Addressing Sexual Violence Against Women and Girls in Haiti's Displacement Camps

News and Press Release
Originally published

Young girls and women living in Haiti's displacement camps since last year's earthquake have been particularly vulnerable to sexual violence and abuse with many sources pointing to an increase in reported cases of sexual and gender-based violence (SGBV) in the country.

Data available from police, health facilities as well as national and international organizations seem to indicate that the rising numbers are linked to a growing trust between survivors and the police and service providers as access to services increase.

Nevertheless, with no prevalence study having been carried out to determine whether there has been any real increase in SGBV in the country and victims often unwilling or unable to seek help, there are few reliable statistics on the issue.

Women and girls are the greatest victims of SGBV in Haiti. Of the 60 people affected by SGBV helped by IOM since 2010, 97 per cent were women and girls, with men representing the remaining 3 per cent.

Fears of reprisal attacks mean victims do not file charges. Rape has only been criminalized since 2005 and poor training of police, lawyers and judges makes it extremely difficult to secure convictions. It is also difficult for survivors to acquire the medical certificates needed to win convictions in court.

Although there are currently about seven institutions in the greater Port-au-Prince area providing medical services for victims, most of the SGBV survivors interviewed by IOM said they had little idea who to report cases to or where to seek medical assistance. Many did not have the wherewithal to reach health facilities or were afraid to go alone.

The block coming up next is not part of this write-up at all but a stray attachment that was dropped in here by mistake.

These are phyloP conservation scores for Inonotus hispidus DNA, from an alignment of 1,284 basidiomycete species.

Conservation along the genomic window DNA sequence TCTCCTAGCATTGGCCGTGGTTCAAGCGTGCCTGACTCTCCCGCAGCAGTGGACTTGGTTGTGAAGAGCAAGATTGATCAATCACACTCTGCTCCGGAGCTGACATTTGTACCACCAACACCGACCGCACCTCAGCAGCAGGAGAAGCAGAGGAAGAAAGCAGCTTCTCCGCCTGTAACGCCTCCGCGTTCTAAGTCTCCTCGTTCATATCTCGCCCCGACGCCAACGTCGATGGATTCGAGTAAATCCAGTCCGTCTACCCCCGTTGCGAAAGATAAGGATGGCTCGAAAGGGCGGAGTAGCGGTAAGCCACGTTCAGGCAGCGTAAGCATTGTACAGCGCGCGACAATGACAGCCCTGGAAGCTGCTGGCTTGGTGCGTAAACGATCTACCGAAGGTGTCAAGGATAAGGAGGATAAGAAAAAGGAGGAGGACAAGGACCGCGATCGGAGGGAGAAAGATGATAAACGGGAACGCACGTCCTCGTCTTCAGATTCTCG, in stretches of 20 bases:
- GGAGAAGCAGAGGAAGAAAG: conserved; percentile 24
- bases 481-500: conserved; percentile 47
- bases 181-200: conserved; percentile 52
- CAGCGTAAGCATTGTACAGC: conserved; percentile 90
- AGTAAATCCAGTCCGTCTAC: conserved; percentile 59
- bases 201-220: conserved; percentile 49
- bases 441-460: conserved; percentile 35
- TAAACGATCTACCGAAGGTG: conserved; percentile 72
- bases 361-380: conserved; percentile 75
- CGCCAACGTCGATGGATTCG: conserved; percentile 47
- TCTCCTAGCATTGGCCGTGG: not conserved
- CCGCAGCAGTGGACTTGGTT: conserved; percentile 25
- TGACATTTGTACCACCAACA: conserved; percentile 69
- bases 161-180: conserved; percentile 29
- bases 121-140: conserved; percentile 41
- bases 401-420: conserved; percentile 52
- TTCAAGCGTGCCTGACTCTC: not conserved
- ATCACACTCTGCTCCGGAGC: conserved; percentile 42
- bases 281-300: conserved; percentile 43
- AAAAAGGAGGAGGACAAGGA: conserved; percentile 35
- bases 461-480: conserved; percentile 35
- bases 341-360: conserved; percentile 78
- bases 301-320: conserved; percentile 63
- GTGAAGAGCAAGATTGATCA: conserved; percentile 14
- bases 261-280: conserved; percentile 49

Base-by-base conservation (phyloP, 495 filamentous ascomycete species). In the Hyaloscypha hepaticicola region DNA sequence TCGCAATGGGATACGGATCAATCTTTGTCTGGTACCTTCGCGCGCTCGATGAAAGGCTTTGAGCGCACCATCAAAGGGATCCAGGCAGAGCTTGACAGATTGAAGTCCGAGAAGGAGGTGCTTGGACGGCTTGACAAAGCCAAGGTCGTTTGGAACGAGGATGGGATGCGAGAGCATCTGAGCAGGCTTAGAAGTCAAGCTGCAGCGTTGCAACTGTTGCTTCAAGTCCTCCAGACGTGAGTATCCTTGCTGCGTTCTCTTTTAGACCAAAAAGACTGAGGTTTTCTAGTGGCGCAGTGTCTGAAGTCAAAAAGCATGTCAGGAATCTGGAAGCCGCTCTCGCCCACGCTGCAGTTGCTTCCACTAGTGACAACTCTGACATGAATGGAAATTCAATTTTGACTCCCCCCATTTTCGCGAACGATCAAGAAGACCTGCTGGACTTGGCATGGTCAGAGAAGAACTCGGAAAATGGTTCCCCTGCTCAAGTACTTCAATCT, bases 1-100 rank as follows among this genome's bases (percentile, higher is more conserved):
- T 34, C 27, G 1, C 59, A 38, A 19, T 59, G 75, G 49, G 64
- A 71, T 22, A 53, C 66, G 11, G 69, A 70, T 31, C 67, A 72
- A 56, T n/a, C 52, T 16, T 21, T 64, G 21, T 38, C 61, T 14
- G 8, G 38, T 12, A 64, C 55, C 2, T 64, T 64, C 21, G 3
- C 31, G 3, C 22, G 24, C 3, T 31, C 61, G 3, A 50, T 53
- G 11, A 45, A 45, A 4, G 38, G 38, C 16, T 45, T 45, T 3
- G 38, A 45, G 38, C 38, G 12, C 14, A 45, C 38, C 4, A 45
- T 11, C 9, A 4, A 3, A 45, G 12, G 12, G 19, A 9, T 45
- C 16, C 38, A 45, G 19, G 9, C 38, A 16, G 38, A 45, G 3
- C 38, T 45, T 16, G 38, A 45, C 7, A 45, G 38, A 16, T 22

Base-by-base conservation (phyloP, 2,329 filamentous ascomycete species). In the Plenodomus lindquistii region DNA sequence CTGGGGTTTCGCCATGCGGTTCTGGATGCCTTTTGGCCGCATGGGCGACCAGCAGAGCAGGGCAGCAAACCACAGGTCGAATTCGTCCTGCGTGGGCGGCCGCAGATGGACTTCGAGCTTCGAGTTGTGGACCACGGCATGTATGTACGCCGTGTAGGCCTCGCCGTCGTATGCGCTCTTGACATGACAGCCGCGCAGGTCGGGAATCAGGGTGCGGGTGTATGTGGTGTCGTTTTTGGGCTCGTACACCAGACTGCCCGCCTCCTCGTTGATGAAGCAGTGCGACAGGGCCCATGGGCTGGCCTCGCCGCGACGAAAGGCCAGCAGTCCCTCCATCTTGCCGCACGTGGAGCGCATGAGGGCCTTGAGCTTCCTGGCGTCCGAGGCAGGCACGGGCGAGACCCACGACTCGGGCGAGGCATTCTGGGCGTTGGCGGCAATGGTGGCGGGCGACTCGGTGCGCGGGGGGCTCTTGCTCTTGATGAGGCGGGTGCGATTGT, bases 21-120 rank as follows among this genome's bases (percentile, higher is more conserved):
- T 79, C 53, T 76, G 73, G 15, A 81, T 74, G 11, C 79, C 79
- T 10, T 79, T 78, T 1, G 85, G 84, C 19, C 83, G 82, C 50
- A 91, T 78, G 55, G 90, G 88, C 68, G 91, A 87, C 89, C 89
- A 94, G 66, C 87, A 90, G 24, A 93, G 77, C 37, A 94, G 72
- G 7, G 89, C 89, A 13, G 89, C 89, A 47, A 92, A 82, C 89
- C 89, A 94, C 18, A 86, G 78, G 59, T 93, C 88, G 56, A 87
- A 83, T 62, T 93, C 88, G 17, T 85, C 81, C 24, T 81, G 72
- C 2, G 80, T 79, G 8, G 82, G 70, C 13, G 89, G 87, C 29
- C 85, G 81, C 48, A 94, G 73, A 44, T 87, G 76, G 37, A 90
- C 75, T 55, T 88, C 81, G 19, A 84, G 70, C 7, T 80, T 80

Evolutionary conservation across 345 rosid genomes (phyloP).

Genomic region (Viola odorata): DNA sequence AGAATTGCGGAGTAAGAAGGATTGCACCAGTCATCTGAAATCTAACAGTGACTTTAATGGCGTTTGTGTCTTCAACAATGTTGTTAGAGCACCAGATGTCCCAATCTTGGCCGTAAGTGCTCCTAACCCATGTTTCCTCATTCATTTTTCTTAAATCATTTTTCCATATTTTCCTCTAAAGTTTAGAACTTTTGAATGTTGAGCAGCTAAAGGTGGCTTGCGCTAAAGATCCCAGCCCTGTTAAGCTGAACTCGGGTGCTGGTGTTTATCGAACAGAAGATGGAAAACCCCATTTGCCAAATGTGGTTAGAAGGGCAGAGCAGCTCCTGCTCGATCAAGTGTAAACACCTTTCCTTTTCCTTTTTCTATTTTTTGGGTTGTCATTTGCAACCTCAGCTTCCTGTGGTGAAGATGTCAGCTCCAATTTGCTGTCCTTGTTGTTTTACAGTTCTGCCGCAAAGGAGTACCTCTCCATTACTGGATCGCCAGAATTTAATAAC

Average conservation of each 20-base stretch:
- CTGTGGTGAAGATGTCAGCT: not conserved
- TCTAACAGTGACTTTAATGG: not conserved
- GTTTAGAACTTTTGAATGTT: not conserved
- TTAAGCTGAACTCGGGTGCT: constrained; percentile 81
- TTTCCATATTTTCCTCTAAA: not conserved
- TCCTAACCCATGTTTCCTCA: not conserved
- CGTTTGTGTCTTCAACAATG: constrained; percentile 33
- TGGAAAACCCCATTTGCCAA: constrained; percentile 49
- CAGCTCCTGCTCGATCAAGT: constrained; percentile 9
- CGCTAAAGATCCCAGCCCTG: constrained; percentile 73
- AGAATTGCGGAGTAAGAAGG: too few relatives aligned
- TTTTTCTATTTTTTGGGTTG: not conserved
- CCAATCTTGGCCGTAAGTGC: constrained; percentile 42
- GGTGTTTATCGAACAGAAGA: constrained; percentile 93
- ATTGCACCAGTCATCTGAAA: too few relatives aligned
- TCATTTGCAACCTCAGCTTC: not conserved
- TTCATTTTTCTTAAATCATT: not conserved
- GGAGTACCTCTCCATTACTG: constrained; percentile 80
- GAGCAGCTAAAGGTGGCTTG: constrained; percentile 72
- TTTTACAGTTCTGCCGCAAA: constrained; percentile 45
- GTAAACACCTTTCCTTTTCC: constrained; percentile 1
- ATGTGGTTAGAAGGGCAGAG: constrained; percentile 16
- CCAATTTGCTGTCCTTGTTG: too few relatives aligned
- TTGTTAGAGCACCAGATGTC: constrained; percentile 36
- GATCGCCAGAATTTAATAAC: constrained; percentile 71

Sexual abuse of child victims of trafficking has also come to light during IOM's work. Since January this year, IOM has identified close to 400 cases of trafficked children living in the displacement camps in extreme poverty, with about 50 per cent of them having suffered physical and sexual abuse by the time they were rescued.

More cases have been uncovered in the most poverty-stricken areas of Port-au-Prince and in the provinces where so many victims of the January 2010 earthquake fled. In addition 30 trafficked Haitian children were identified and rescued in the neighboring Dominican Republic.

Working to lessen the vulnerability of women and girls including child victims of trafficking to SGGV in the camps, IOM is using US$ 1 million of funding from the Swedish International Development Cooperation Agency (Sida) to help prevent and respond to SGBV in 20 priority displacement sites across Port-au-Prince's seven communes.

Solar lights in key public areas such as entrances, water and sanitation facilities and community spaces will be installed by IOM to help reduce the risk of attack. Skills training programmes are also being developed jointly with national partners so that young Haitian women are more self sufficient and less vulnerable to victimization.

IOM efforts to further protect victims of trafficking are also being scaled up with US$1.6 m of funding from the US government's Office to Monitor and Combat Trafficking in Persons and UNICEF which will allow the Organization to assist about 1,000 people.

"The earthquake exacerbated pre-existing abuses in Haiti and IOM is working with its local partners to prevent another generation of women and girls being victimized, now that they are living cheek by jowl in crowded, unsanitary, poorly lit conditions in camps," says IOM's chief of mission in Haiti, Luca Dall'Oglio.

An estimated 680,000 are still living in camps in Haiti since January 2010.

For more information please contact:

Yolice Quero,Protection Coordination Officer IOM Haiti email: yquero@iom.int Tel 37014953

Tobias Metzner, Counter-trafficking Programme Manager, tmetzner@iom.int, Tel: 37011-94

Leonard Doyle, IOM Media and Communications Haiti; Email: ldoyle@iom.int Tel: + 509 3702 5066